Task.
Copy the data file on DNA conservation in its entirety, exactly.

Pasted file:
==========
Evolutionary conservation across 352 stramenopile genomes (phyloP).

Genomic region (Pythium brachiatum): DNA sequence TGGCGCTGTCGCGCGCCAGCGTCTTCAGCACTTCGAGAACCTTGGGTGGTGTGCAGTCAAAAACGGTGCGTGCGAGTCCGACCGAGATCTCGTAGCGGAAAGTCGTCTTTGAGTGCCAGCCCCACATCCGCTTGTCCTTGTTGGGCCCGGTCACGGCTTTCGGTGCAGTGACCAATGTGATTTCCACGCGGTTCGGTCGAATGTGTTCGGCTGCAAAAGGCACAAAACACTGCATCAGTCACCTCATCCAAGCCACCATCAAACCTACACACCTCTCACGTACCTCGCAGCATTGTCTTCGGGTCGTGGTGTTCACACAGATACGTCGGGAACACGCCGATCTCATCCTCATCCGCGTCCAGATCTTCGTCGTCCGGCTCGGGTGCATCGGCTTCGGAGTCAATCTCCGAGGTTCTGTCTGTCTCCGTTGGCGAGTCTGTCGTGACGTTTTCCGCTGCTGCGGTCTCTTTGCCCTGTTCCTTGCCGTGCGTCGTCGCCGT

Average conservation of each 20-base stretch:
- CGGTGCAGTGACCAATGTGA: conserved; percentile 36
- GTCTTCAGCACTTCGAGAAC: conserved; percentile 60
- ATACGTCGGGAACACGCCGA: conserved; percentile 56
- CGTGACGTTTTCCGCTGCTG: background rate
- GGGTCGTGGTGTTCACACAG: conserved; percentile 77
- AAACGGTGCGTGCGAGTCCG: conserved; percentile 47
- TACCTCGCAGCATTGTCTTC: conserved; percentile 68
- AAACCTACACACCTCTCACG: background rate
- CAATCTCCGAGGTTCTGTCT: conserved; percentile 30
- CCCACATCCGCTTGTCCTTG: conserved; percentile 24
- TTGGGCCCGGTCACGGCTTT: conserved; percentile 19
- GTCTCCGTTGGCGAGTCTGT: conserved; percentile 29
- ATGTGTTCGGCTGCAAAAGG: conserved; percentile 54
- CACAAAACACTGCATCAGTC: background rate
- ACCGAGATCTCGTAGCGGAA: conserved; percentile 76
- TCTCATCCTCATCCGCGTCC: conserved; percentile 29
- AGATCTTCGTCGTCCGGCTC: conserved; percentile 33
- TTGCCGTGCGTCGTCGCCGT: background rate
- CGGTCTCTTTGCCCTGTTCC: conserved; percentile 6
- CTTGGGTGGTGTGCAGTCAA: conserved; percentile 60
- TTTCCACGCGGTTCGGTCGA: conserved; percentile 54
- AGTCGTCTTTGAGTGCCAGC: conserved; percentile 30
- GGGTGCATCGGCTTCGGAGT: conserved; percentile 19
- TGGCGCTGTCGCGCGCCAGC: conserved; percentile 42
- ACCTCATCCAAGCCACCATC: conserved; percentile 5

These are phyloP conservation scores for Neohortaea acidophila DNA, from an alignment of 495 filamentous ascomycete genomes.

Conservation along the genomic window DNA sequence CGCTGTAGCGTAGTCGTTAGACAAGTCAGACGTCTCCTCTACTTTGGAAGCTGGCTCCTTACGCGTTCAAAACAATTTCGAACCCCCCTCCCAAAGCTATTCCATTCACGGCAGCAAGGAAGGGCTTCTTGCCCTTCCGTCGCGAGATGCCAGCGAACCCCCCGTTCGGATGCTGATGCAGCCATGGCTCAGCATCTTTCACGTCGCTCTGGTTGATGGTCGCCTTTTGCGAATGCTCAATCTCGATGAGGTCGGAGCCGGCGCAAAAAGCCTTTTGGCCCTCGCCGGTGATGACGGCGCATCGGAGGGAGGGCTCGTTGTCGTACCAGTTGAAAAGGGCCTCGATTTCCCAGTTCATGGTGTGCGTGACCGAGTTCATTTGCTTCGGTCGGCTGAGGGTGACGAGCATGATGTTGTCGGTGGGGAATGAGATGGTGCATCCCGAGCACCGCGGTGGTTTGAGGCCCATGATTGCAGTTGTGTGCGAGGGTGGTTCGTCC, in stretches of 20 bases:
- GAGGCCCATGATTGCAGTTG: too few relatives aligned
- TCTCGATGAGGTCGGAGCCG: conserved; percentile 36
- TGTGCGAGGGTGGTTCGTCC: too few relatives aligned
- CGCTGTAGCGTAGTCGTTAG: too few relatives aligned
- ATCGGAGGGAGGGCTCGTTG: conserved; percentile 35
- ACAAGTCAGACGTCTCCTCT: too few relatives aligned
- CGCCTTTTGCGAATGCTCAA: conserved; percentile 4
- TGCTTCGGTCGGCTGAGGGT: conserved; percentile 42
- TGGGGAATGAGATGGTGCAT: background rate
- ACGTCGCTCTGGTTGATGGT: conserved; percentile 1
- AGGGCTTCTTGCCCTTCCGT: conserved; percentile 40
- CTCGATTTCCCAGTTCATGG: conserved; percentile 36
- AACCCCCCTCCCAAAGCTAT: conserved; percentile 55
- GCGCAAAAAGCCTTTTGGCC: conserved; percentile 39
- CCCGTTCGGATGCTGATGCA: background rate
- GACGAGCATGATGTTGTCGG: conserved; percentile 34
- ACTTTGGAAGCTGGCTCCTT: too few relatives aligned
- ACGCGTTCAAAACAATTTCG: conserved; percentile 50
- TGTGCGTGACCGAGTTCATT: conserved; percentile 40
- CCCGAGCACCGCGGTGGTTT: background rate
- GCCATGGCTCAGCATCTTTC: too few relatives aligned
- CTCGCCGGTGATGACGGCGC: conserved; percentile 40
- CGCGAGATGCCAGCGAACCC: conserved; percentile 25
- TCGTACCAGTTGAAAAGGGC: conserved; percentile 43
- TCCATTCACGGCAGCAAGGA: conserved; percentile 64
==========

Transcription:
Evolutionary conservation across 352 stramenopile genomes (phyloP).

Genomic region (Pythium brachiatum): DNA sequence TGGCGCTGTCGCGCGCCAGCGTCTTCAGCACTTCGAGAACCTTGGGTGGTGTGCAGTCAAAAACGGTGCGTGCGAGTCCGACCGAGATCTCGTAGCGGAAAGTCGTCTTTGAGTGCCAGCCCCACATCCGCTTGTCCTTGTTGGGCCCGGTCACGGCTTTCGGTGCAGTGACCAATGTGATTTCCACGCGGTTCGGTCGAATGTGTTCGGCTGCAAAAGGCACAAAACACTGCATCAGTCACCTCATCCAAGCCACCATCAAACCTACACACCTCTCACGTACCTCGCAGCATTGTCTTCGGGTCGTGGTGTTCACACAGATACGTCGGGAACACGCCGATCTCATCCTCATCCGCGTCCAGATCTTCGTCGTCCGGCTCGGGTGCATCGGCTTCGGAGTCAATCTCCGAGGTTCTGTCTGTCTCCGTTGGCGAGTCTGTCGTGACGTTTTCCGCTGCTGCGGTCTCTTTGCCCTGTTCCTTGCCGTGCGTCGTCGCCGT

Average conservation of each 20-base stretch:
- CGGTGCAGTGACCAATGTGA: conserved; percentile 36
- GTCTTCAGCACTTCGAGAAC: conserved; percentile 60
- ATACGTCGGGAACACGCCGA: conserved; percentile 56
- CGTGACGTTTTCCGCTGCTG: background rate
- GGGTCGTGGTGTTCACACAG: conserved; percentile 77
- AAACGGTGCGTGCGAGTCCG: conserved; percentile 47
- TACCTCGCAGCATTGTCTTC: conserved; percentile 68
- AAACCTACACACCTCTCACG: background rate
- CAATCTCCGAGGTTCTGTCT: conserved; percentile 30
- CCCACATCCGCTTGTCCTTG: conserved; percentile 24
- TTGGGCCCGGTCACGGCTTT: conserved; percentile 19
- GTCTCCGTTGGCGAGTCTGT: conserved; percentile 29
- ATGTGTTCGGCTGCAAAAGG: conserved; percentile 54
- CACAAAACACTGCATCAGTC: background rate
- ACCGAGATCTCGTAGCGGAA: conserved; percentile 76
- TCTCATCCTCATCCGCGTCC: conserved; percentile 29
- AGATCTTCGTCGTCCGGCTC: conserved; percentile 33
- TTGCCGTGCGTCGTCGCCGT: background rate
- CGGTCTCTTTGCCCTGTTCC: conserved; percentile 6
- CTTGGGTGGTGTGCAGTCAA: conserved; percentile 60
- TTTCCACGCGGTTCGGTCGA: conserved; percentile 54
- AGTCGTCTTTGAGTGCCAGC: conserved; percentile 30
- GGGTGCATCGGCTTCGGAGT: conserved; percentile 19
- TGGCGCTGTCGCGCGCCAGC: conserved; percentile 42
- ACCTCATCCAAGCCACCATC: conserved; percentile 5

These are phyloP conservation scores for Neohortaea acidophila DNA, from an alignment of 495 filamentous ascomycete genomes.

Conservation along the genomic window DNA sequence CGCTGTAGCGTAGTCGTTAGACAAGTCAGACGTCTCCTCTACTTTGGAAGCTGGCTCCTTACGCGTTCAAAACAATTTCGAACCCCCCTCCCAAAGCTATTCCATTCACGGCAGCAAGGAAGGGCTTCTTGCCCTTCCGTCGCGAGATGCCAGCGAACCCCCCGTTCGGATGCTGATGCAGCCATGGCTCAGCATCTTTCACGTCGCTCTGGTTGATGGTCGCCTTTTGCGAATGCTCAATCTCGATGAGGTCGGAGCCGGCGCAAAAAGCCTTTTGGCCCTCGCCGGTGATGACGGCGCATCGGAGGGAGGGCTCGTTGTCGTACCAGTTGAAAAGGGCCTCGATTTCCCAGTTCATGGTGTGCGTGACCGAGTTCATTTGCTTCGGTCGGCTGAGGGTGACGAGCATGATGTTGTCGGTGGGGAATGAGATGGTGCATCCCGAGCACCGCGGTGGTTTGAGGCCCATGATTGCAGTTGTGTGCGAGGGTGGTTCGTCC, in stretches of 20 bases:
- GAGGCCCATGATTGCAGTTG: too few relatives aligned
- TCTCGATGAGGTCGGAGCCG: conserved; percentile 36
- TGTGCGAGGGTGGTTCGTCC: too few relatives aligned
- CGCTGTAGCGTAGTCGTTAG: too few relatives aligned
- ATCGGAGGGAGGGCTCGTTG: conserved; percentile 35
- ACAAGTCAGACGTCTCCTCT: too few relatives aligned
- CGCCTTTTGCGAATGCTCAA: conserved; percentile 4
- TGCTTCGGTCGGCTGAGGGT: conserved; percentile 42
- TGGGGAATGAGATGGTGCAT: background rate
- ACGTCGCTCTGGTTGATGGT: conserved; percentile 1
- AGGGCTTCTTGCCCTTCCGT: conserved; percentile 40
- CTCGATTTCCCAGTTCATGG: conserved; percentile 36
- AACCCCCCTCCCAAAGCTAT: conserved; percentile 55
- GCGCAAAAAGCCTTTTGGCC: conserved; percentile 39
- CCCGTTCGGATGCTGATGCA: background rate
- GACGAGCATGATGTTGTCGG: conserved; percentile 34
- ACTTTGGAAGCTGGCTCCTT: too few relatives aligned
- ACGCGTTCAAAACAATTTCG: conserved; percentile 50
- TGTGCGTGACCGAGTTCATT: conserved; percentile 40
- CCCGAGCACCGCGGTGGTTT: background rate
- GCCATGGCTCAGCATCTTTC: too few relatives aligned
- CTCGCCGGTGATGACGGCGC: conserved; percentile 40
- CGCGAGATGCCAGCGAACCC: conserved; percentile 25
- TCGTACCAGTTGAAAAGGGC: conserved; percentile 43
- TCCATTCACGGCAGCAAGGA: conserved; percentile 64